Pennsylvanians Cheer As The US Supreme Court Repeals A Nationwide Prohibition On Sports Betting

Pennsylvanians Cheer As The US Supreme Court Repeals A Nationwide Prohibition On Sports Betting

On May 14, 2018 the US Supreme Court (SCOTUS) ended a nationwide prohibition on single-sport wagering that had been in effect for 36 years. During the ban (due to grandfather clauses) Delaware, Oregon, and Montana were allowed to accept limited sports wagers, and only Nevada casinos could operate a full sports book. With the repeal, all 50 states can now legalize, regulate, and tax sports betting. Pennsylvania has laid the groundwork to do just that and both gamblers and casino operators are thrilled about it.

The legal history

The law at the heart of the case was the 1992 piece of legislation called the Professional and Amateur Sports Protection Act (PASPA). The law was ostensibly created to eliminate the murky nationwide practice of bookmaking and the the perceived harms associated with it. What actually happened, of course, is that bookmaking was driven underground into a black market valued in the tens of billions of dollars range. Whatever protections and rights that had existed at the state level were swept away by the federal ban.

The case that eventually led to the repeal of PASPA was Murphy vs. NCAA, also referred to around the nation as the “New Jersey sports betting case.” For most of the life of this litigation, it was called Christie vs. NCAA, but was re-titled when Phil Murphy replaced Chris Christie as governor of New Jersey. The case revolves around the issue of Federalism. New Jersey is asserting a states-rights claim to be able to regulate an activity enjoyed by its citizenry in defiance of a broad federal ban. The issue was raised in 2009 when New Jersey state senator Raymond Lesniak publicly announced his intention to challenge the prohibition. Just two years later, this challenge appeared in the form of a successfully passed 2011 referendum allowing sports betting throughout the state.

The major professional and amateur sports leagues banded together in opposition to New Jersey’s actions and (led by the NCAA) filed suit. Despite losing the case in district and circuit courts, then-governor Christie vocally championed the case through the appeals process until it finally landed before the highest court in the land. SCOTUS, in deciding for New Jersey in the matter, also ruled in favor of hundreds of millions of sports bettors nationwide. The federal ban was over.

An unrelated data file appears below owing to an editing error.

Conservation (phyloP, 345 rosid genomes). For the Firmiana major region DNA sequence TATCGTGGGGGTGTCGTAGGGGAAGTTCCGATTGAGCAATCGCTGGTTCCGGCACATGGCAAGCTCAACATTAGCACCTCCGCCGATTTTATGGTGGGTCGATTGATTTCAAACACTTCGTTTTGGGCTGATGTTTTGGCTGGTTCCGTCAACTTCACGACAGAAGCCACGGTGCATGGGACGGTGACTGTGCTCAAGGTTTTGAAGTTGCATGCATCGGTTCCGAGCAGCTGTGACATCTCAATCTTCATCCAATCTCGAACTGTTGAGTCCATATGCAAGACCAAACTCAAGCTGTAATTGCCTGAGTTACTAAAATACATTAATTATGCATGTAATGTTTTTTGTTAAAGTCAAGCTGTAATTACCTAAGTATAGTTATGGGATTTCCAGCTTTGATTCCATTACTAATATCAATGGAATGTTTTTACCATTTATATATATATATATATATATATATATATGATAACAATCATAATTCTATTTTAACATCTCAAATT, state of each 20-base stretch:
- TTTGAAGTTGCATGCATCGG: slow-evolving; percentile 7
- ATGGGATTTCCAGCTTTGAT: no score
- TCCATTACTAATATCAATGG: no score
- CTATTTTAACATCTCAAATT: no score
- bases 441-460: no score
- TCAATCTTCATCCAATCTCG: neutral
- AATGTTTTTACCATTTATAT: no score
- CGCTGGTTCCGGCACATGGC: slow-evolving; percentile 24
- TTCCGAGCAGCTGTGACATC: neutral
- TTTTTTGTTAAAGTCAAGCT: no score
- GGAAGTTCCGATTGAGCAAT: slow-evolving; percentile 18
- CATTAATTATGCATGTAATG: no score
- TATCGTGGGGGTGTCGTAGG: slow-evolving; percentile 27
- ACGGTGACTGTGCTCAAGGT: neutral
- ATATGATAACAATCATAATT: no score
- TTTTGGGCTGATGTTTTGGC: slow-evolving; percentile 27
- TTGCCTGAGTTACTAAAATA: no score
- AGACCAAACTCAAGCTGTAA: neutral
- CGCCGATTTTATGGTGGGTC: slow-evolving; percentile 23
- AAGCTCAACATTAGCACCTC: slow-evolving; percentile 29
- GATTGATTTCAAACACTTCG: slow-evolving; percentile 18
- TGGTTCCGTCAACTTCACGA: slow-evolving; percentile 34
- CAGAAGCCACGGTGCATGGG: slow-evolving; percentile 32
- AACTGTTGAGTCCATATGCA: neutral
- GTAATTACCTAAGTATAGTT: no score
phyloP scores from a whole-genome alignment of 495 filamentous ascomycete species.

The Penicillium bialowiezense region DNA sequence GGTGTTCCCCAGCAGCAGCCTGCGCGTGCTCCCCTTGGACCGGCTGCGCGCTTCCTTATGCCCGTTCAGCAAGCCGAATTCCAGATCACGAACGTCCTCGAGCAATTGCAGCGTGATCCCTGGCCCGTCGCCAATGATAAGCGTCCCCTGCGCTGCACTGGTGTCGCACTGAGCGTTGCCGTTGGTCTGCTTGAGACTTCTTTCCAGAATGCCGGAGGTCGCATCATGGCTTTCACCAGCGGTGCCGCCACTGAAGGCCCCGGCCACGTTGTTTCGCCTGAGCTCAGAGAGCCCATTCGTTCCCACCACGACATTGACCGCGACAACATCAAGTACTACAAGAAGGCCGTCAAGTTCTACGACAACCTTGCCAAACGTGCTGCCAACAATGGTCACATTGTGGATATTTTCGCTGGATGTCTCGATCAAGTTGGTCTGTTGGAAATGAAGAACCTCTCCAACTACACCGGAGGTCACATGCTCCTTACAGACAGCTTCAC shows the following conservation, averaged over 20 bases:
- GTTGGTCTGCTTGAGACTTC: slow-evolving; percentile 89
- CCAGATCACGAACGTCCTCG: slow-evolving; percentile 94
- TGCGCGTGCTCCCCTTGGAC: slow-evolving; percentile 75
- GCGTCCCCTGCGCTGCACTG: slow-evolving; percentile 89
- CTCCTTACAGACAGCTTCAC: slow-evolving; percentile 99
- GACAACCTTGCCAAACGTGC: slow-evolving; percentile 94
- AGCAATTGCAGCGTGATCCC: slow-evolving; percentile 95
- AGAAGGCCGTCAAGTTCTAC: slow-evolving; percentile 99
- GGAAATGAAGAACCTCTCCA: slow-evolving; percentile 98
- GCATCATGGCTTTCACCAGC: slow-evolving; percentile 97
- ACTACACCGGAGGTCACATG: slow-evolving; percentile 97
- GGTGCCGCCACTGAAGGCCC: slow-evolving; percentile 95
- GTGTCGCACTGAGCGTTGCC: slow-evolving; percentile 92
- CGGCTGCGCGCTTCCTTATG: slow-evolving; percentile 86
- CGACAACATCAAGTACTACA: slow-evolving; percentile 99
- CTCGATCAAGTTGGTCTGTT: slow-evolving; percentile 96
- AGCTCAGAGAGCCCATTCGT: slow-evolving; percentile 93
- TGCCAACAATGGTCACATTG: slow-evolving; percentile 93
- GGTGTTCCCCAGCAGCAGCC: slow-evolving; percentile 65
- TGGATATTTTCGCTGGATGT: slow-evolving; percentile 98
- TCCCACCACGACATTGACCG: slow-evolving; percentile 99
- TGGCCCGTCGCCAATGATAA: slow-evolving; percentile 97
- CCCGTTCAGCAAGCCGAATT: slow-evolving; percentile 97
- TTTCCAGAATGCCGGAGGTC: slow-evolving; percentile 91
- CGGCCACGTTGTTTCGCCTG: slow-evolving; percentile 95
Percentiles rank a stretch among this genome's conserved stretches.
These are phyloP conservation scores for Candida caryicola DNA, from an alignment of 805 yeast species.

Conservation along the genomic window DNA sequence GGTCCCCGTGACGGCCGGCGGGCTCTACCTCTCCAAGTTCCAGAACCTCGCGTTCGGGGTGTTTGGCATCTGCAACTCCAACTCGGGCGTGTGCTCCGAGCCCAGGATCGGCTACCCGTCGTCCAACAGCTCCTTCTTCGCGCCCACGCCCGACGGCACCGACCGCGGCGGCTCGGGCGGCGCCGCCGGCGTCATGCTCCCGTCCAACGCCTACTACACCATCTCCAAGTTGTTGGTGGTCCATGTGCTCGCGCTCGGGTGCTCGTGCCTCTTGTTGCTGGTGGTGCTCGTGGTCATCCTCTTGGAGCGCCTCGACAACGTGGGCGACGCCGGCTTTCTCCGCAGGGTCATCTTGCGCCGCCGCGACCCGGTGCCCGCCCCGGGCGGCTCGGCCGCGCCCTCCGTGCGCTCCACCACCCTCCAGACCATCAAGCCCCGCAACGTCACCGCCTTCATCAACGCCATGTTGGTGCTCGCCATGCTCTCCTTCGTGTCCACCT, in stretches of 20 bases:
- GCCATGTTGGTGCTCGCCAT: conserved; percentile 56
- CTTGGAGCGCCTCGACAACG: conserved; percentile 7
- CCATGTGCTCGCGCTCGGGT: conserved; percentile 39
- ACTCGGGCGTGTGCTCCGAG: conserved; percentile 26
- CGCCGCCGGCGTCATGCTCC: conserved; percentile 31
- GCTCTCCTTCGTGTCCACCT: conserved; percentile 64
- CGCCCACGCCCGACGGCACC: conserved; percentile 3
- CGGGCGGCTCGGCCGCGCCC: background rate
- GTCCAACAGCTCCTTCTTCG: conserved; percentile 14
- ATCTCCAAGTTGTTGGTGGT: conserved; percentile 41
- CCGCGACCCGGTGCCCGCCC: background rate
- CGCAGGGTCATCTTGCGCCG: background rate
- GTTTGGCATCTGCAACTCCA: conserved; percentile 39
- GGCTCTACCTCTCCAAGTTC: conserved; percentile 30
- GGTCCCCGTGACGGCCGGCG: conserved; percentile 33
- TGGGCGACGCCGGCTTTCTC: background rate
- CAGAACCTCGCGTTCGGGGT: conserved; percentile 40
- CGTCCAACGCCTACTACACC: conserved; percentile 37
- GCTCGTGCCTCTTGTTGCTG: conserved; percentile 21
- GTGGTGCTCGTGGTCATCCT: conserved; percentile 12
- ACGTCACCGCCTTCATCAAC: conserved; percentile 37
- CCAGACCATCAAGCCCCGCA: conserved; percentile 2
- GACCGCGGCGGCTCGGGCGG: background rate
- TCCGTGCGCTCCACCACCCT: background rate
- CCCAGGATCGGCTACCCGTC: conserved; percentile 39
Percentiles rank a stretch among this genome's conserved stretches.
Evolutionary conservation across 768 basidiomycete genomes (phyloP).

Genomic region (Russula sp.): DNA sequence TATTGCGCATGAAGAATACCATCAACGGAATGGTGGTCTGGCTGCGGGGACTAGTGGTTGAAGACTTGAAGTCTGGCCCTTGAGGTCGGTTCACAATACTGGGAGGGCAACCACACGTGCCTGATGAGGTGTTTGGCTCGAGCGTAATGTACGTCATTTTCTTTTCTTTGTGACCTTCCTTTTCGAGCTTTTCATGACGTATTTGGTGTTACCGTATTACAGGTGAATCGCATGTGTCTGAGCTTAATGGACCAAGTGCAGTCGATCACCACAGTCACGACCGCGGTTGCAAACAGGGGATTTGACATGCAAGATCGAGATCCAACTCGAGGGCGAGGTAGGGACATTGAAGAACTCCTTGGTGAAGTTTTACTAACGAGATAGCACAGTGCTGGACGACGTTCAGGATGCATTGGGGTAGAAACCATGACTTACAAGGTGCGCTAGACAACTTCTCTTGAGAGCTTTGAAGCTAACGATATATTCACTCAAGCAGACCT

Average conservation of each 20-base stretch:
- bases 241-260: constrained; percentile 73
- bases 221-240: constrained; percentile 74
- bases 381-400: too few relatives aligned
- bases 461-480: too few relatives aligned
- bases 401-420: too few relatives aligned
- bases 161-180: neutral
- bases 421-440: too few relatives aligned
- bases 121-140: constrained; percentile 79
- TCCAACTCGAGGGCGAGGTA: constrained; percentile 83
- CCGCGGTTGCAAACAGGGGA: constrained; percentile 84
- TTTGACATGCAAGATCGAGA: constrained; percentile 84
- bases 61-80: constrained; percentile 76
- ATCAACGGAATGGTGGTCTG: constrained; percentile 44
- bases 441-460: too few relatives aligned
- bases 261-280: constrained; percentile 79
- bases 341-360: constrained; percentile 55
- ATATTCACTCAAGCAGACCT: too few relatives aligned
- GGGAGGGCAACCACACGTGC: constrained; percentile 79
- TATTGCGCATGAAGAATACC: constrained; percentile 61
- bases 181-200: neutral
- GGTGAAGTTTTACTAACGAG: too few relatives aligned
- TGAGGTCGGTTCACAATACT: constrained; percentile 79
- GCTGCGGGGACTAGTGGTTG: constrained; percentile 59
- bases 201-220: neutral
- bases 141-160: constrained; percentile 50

Pennsylvania saw it coming

New Jersey’s activity and the associated national ramifications weren’t lost on Pennsylvania lawmakers. Presciently, they began laying the groundwork for legalized betting in their state well in advance of the hoped-for positive SCOTUS ruling. In October of 2017, Pennsylvania passed a bill (H 271) legalizing online poker, daily fantasy sports, traditional casino games, and perhaps most importantly, sports betting. Just three days after passage, governor Tom Wolf signed the bill into law. Gambling in Pennsylvania would now be legal, taxed, and regulated under the Pennsylvania Gaming Control Board.

As it is still early in the licensing process, the full details of the Pennsylvania gambling landscape are not yet known. We do know a few things, however. Full gaming licenses will be available to all 12 current brick and mortar casinos and “racinos.” There will also be partial licenses available for operators that wish to focus on smaller segments of the betting market (such as daily fantasy sports). Also, the fees and taxes will be hefty. The full sports betting license fee is $10 million and comes with an associated tax rate of 36 percent.  For comparison, Nevada’s casinos are taxed at 6.75 percent.

Despite these costs, there is no doubt that business will be booming. Pennsylvanians love to bet on (and against) their favorite teams and casino operators are finally able to legally accept those wagers. In Pennsylvania, it’s a great time to be a sports fan.